Speakers – Cambridge News
The old adage “it’s not what you know but who you know” has been making headlines again recently in a number of stories suggesting the advantage of a private education continues long after school days are over. But is this really simply down to the old boys’ and girls’ networks as some of these stories suggest?
A recent survey from the Institute for Fiscal Studies found that privately educated graduates were earning thousands more than their state educated peers even when they had the same degrees from the same institution. Many commentators put this down to the fact they had better networks. While clearly it’s difficult to argue against the benefits of being an Old Etonian in terms of the networking opportunity, only a tiny fraction of independent schools have that type of network.
I believe there are many other reasons why the advantages of attending a private school continue through life and I’m equally convinced that these advantages need not be the prerogative of those who’ve experienced this type of education.
Many leave independent schools better equipped with non-academic as well as academic skills, such as social skills, an understanding of routes to career success, confidence and the ability to talk to people from a range of backgrounds.
I believe there is no reason why state schools students can’t leave school equally equipped.
The excellent charity Future First has dedicated itself to equipping students with just the skills I mentioned by encouraging schools to make more of their alumni (something that some private schools have been successfully doing for centuries).
In a recent survey it found that within the past year just three per cent of former pupils of state schools had been contacted by their old school compared with 42 per cent of people educated privately.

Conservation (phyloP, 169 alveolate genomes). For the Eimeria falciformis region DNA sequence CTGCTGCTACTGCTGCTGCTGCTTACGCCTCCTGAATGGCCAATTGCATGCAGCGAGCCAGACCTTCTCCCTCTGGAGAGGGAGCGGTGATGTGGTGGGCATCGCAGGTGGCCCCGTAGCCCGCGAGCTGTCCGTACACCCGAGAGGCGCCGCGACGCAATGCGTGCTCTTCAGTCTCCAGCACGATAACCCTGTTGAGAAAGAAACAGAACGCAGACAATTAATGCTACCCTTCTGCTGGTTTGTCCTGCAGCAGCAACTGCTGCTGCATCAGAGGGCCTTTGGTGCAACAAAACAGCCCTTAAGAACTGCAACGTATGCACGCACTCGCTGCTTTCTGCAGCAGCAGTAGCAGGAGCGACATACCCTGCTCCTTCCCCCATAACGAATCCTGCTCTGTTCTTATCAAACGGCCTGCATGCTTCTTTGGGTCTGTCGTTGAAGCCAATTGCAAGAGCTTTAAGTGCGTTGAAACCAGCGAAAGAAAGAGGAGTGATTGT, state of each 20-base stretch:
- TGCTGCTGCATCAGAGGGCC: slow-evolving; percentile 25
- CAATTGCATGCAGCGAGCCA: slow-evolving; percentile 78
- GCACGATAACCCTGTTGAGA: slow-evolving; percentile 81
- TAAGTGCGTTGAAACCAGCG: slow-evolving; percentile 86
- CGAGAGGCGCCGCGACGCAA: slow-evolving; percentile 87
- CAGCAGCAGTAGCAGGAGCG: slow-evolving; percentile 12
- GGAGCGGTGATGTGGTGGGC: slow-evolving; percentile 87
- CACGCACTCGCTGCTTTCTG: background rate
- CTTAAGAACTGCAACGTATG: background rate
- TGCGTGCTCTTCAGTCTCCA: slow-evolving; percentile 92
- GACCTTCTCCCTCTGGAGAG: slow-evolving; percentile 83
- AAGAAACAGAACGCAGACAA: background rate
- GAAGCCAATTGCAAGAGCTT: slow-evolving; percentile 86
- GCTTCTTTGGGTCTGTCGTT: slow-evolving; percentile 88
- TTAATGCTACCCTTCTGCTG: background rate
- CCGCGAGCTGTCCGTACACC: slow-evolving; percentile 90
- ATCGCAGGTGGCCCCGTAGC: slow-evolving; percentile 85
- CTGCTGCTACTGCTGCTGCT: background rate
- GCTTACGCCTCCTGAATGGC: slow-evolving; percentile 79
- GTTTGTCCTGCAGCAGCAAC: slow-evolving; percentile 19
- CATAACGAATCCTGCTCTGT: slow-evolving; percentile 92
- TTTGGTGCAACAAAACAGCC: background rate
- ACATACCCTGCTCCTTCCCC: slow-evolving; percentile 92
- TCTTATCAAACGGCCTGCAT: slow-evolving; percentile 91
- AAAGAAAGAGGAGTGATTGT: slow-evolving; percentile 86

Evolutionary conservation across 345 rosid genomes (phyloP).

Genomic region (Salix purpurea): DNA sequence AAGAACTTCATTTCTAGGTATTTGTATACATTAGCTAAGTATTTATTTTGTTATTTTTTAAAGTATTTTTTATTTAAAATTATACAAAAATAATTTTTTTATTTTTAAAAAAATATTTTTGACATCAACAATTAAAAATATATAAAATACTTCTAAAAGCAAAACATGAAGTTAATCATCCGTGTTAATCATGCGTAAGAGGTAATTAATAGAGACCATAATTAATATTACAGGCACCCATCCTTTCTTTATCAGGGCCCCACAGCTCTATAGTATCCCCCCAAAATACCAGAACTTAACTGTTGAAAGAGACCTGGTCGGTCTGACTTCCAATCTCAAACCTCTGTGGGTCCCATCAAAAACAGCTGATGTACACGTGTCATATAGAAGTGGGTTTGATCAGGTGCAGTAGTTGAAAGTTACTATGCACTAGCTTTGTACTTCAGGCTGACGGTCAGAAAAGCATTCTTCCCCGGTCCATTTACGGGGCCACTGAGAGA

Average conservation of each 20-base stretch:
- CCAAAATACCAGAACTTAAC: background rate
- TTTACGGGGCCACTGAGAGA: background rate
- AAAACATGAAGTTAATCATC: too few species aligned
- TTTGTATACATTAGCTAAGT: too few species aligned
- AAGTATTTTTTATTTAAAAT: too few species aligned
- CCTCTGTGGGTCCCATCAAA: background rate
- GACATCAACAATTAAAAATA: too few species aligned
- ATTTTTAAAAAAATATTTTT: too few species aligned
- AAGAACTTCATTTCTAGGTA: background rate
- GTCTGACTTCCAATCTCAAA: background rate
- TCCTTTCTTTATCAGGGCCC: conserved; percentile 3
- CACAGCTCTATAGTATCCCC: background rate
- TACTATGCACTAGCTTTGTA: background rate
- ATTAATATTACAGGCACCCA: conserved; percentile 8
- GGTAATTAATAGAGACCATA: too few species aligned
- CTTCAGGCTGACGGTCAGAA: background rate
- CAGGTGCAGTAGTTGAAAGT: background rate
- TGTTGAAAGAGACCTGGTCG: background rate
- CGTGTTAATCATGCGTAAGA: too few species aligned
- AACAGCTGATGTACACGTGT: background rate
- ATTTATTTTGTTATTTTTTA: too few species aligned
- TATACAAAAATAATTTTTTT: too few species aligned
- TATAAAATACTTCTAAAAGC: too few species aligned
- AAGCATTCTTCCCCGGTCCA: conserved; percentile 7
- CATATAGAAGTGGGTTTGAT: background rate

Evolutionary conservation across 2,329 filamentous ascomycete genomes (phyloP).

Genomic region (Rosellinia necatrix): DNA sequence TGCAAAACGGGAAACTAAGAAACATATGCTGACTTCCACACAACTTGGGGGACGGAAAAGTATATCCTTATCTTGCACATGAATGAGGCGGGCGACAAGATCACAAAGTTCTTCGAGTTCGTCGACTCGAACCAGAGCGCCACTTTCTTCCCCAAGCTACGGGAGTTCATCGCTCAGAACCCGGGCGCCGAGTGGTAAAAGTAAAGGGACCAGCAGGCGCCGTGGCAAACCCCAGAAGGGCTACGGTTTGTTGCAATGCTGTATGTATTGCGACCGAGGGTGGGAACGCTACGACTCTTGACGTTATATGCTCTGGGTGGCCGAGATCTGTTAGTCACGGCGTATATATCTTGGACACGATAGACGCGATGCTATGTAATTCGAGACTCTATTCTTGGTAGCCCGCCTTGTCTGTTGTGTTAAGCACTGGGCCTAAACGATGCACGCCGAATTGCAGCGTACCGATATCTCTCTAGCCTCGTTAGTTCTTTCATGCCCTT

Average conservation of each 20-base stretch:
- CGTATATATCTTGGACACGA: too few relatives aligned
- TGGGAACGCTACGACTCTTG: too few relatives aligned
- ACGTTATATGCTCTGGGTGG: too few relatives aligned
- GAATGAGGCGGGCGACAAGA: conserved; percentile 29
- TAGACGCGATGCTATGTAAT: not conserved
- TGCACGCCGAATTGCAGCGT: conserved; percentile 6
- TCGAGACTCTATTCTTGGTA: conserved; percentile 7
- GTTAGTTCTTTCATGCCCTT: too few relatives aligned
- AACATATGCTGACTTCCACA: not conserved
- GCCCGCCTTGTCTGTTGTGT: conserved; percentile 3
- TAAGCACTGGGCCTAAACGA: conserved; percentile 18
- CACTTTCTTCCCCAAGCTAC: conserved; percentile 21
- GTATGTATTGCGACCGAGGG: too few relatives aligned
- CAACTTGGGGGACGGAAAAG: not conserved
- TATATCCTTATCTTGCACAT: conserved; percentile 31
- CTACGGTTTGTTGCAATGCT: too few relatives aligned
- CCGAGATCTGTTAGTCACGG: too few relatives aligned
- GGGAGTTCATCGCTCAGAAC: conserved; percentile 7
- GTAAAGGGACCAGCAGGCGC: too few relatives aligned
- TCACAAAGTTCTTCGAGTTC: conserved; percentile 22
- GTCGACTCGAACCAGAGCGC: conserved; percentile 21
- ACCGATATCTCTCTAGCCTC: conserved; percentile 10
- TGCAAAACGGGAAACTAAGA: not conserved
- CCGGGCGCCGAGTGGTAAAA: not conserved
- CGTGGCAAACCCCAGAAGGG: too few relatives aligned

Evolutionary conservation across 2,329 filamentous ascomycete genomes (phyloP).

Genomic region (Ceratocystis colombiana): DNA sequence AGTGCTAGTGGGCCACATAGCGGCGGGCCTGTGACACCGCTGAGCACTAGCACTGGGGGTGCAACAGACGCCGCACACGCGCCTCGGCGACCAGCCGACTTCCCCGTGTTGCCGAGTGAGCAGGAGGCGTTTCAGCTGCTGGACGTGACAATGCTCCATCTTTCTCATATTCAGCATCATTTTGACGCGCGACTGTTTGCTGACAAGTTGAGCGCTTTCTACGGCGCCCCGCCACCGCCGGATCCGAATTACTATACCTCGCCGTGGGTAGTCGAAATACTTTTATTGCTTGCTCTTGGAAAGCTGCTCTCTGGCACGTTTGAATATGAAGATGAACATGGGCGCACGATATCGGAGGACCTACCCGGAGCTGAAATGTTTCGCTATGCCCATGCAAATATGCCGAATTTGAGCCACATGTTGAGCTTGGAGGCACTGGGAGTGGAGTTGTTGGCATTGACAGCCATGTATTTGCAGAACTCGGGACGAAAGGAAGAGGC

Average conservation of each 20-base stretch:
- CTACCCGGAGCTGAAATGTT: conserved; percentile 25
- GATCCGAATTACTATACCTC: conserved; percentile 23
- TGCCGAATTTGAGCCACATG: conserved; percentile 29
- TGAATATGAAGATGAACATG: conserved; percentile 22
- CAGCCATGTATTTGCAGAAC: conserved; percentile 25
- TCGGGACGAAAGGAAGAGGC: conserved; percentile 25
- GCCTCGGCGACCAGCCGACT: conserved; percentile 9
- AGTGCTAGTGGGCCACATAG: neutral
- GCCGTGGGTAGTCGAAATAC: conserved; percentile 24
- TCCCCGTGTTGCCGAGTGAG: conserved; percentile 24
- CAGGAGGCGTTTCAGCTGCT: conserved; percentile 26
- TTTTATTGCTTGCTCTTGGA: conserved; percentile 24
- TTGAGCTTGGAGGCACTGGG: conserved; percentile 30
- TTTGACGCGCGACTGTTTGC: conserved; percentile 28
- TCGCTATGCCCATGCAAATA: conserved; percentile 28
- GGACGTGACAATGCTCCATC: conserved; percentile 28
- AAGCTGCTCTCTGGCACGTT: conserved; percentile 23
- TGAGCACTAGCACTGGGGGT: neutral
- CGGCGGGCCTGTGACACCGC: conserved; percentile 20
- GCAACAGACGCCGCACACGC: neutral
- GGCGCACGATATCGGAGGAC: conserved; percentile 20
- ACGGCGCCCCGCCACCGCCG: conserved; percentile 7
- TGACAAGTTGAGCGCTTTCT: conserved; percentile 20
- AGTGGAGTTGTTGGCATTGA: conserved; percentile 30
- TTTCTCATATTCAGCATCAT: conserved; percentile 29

The charity is urging state schools to set up alumni networks and has been funded to help them. The aim is that the schools will keep in touch with former pupils, encouraging them to mentor, become educational and career role models, provide work experience and help with fundraising. As its managing director said: “If students see people like them with the same background have succeeded, they are more likely to believe they can too.”
Former North London comprehensive pupil and BBC economics editor Robert Peston is a firm believer that state schools have much to learn from independents. he set up a charity bringing speakers into schools to encourage state schools to inspire students in the way independent schools do.
As he said in a BBC interview, state schools need to become “living, breathing organisms” and have more of a sense of history that students can be part of. Laurie Cunningham, the first black footballer to play for England, attended Peston’s school, but, instead of naming a wing of the school after him, he was forgotten.
Peston argues that rather than starting from “year zero” every time a new head comes along, state schools should give students a sense of where they have come from just as the independent sector does and I agree with him.
A recent visit from a former student of ours, the journalist and author Hadley Freeman, was an incredibly inspiring event for our students, as was a former student coming back to showcase an award-winning documentary he had made at the Arts Picture house.
These success stories are not exclusively the preserve of independent schools.
I believe that every school in the country could call upon former students to inspire current students, show them that their school is somewhere to be proud of and help them along the way to achieving their own goals in life.
Principal Stuart Nicholson
Where to look next:
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